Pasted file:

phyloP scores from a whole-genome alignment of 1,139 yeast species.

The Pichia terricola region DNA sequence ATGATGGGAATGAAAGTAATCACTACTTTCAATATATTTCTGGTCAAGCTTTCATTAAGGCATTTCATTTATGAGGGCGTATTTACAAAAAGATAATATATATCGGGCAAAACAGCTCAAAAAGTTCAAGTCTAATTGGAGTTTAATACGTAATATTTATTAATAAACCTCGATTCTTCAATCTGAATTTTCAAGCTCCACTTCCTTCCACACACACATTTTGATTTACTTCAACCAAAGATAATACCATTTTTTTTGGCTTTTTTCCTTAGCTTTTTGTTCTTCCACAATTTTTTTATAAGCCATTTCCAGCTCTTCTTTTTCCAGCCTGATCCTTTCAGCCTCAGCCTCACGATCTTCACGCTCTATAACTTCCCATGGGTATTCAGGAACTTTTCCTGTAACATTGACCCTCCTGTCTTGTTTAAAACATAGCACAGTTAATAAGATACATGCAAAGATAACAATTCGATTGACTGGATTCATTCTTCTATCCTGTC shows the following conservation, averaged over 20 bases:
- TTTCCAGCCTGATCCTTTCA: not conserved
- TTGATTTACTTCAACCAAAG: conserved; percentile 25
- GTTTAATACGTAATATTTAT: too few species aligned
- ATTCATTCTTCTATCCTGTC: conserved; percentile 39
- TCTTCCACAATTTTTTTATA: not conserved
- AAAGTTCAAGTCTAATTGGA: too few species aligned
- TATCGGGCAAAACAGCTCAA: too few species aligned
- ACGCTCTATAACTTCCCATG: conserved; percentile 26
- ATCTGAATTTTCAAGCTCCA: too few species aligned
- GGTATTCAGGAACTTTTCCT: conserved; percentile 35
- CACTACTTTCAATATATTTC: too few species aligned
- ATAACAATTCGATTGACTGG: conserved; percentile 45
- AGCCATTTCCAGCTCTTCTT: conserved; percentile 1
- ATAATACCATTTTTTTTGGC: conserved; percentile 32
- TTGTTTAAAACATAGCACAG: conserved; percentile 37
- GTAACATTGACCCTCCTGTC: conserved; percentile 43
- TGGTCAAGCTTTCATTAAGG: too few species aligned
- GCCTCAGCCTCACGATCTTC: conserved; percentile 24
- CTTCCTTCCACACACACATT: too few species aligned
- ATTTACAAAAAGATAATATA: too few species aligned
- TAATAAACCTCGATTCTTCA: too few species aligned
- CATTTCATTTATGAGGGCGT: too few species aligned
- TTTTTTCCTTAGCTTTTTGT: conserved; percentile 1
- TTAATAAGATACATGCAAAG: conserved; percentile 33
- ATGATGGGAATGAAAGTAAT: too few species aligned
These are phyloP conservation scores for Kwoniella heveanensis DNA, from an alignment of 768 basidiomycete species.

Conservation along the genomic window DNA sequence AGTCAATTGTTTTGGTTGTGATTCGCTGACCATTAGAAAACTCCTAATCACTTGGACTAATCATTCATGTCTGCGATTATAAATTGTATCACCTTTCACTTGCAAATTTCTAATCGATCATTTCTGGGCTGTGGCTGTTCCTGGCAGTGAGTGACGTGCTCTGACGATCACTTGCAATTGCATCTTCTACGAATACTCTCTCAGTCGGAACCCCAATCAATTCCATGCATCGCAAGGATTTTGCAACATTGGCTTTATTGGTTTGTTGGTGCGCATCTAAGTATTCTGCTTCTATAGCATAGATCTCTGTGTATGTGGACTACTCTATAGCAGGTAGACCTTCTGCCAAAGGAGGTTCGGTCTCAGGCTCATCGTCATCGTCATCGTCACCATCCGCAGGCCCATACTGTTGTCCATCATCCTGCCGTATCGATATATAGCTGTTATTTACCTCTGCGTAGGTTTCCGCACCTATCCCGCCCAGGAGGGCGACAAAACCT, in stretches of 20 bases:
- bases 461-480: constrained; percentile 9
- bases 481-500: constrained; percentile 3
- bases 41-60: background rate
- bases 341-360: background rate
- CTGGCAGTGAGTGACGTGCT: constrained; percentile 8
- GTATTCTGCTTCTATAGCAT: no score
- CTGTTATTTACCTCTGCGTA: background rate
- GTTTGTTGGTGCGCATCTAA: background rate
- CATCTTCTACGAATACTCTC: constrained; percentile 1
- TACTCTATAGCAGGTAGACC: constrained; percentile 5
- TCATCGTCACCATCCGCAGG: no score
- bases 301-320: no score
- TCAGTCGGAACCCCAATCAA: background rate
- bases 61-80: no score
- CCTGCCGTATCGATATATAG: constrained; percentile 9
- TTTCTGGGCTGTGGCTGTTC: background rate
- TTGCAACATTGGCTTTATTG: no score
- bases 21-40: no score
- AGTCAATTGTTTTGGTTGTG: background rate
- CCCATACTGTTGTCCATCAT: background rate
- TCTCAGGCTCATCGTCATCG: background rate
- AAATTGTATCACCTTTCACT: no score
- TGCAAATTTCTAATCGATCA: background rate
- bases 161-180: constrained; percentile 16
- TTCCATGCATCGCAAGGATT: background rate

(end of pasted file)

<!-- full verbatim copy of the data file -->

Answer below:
phyloP scores from a whole-genome alignment of 1,139 yeast species.

The Pichia terricola region DNA sequence ATGATGGGAATGAAAGTAATCACTACTTTCAATATATTTCTGGTCAAGCTTTCATTAAGGCATTTCATTTATGAGGGCGTATTTACAAAAAGATAATATATATCGGGCAAAACAGCTCAAAAAGTTCAAGTCTAATTGGAGTTTAATACGTAATATTTATTAATAAACCTCGATTCTTCAATCTGAATTTTCAAGCTCCACTTCCTTCCACACACACATTTTGATTTACTTCAACCAAAGATAATACCATTTTTTTTGGCTTTTTTCCTTAGCTTTTTGTTCTTCCACAATTTTTTTATAAGCCATTTCCAGCTCTTCTTTTTCCAGCCTGATCCTTTCAGCCTCAGCCTCACGATCTTCACGCTCTATAACTTCCCATGGGTATTCAGGAACTTTTCCTGTAACATTGACCCTCCTGTCTTGTTTAAAACATAGCACAGTTAATAAGATACATGCAAAGATAACAATTCGATTGACTGGATTCATTCTTCTATCCTGTC shows the following conservation, averaged over 20 bases:
- TTTCCAGCCTGATCCTTTCA: not conserved
- TTGATTTACTTCAACCAAAG: conserved; percentile 25
- GTTTAATACGTAATATTTAT: too few species aligned
- ATTCATTCTTCTATCCTGTC: conserved; percentile 39
- TCTTCCACAATTTTTTTATA: not conserved
- AAAGTTCAAGTCTAATTGGA: too few species aligned
- TATCGGGCAAAACAGCTCAA: too few species aligned
- ACGCTCTATAACTTCCCATG: conserved; percentile 26
- ATCTGAATTTTCAAGCTCCA: too few species aligned
- GGTATTCAGGAACTTTTCCT: conserved; percentile 35
- CACTACTTTCAATATATTTC: too few species aligned
- ATAACAATTCGATTGACTGG: conserved; percentile 45
- AGCCATTTCCAGCTCTTCTT: conserved; percentile 1
- ATAATACCATTTTTTTTGGC: conserved; percentile 32
- TTGTTTAAAACATAGCACAG: conserved; percentile 37
- GTAACATTGACCCTCCTGTC: conserved; percentile 43
- TGGTCAAGCTTTCATTAAGG: too few species aligned
- GCCTCAGCCTCACGATCTTC: conserved; percentile 24
- CTTCCTTCCACACACACATT: too few species aligned
- ATTTACAAAAAGATAATATA: too few species aligned
- TAATAAACCTCGATTCTTCA: too few species aligned
- CATTTCATTTATGAGGGCGT: too few species aligned
- TTTTTTCCTTAGCTTTTTGT: conserved; percentile 1
- TTAATAAGATACATGCAAAG: conserved; percentile 33
- ATGATGGGAATGAAAGTAAT: too few species aligned
These are phyloP conservation scores for Kwoniella heveanensis DNA, from an alignment of 768 basidiomycete species.

Conservation along the genomic window DNA sequence AGTCAATTGTTTTGGTTGTGATTCGCTGACCATTAGAAAACTCCTAATCACTTGGACTAATCATTCATGTCTGCGATTATAAATTGTATCACCTTTCACTTGCAAATTTCTAATCGATCATTTCTGGGCTGTGGCTGTTCCTGGCAGTGAGTGACGTGCTCTGACGATCACTTGCAATTGCATCTTCTACGAATACTCTCTCAGTCGGAACCCCAATCAATTCCATGCATCGCAAGGATTTTGCAACATTGGCTTTATTGGTTTGTTGGTGCGCATCTAAGTATTCTGCTTCTATAGCATAGATCTCTGTGTATGTGGACTACTCTATAGCAGGTAGACCTTCTGCCAAAGGAGGTTCGGTCTCAGGCTCATCGTCATCGTCATCGTCACCATCCGCAGGCCCATACTGTTGTCCATCATCCTGCCGTATCGATATATAGCTGTTATTTACCTCTGCGTAGGTTTCCGCACCTATCCCGCCCAGGAGGGCGACAAAACCT, in stretches of 20 bases:
- bases 461-480: constrained; percentile 9
- bases 481-500: constrained; percentile 3
- bases 41-60: background rate
- bases 341-360: background rate
- CTGGCAGTGAGTGACGTGCT: constrained; percentile 8
- GTATTCTGCTTCTATAGCAT: no score
- CTGTTATTTACCTCTGCGTA: background rate
- GTTTGTTGGTGCGCATCTAA: background rate
- CATCTTCTACGAATACTCTC: constrained; percentile 1
- TACTCTATAGCAGGTAGACC: constrained; percentile 5
- TCATCGTCACCATCCGCAGG: no score
- bases 301-320: no score
- TCAGTCGGAACCCCAATCAA: background rate
- bases 61-80: no score
- CCTGCCGTATCGATATATAG: constrained; percentile 9
- TTTCTGGGCTGTGGCTGTTC: background rate
- TTGCAACATTGGCTTTATTG: no score
- bases 21-40: no score
- AGTCAATTGTTTTGGTTGTG: background rate
- CCCATACTGTTGTCCATCAT: background rate
- TCTCAGGCTCATCGTCATCG: background rate
- AAATTGTATCACCTTTCACT: no score
- TGCAAATTTCTAATCGATCA: background rate
- bases 161-180: constrained; percentile 16
- TTCCATGCATCGCAAGGATT: background rate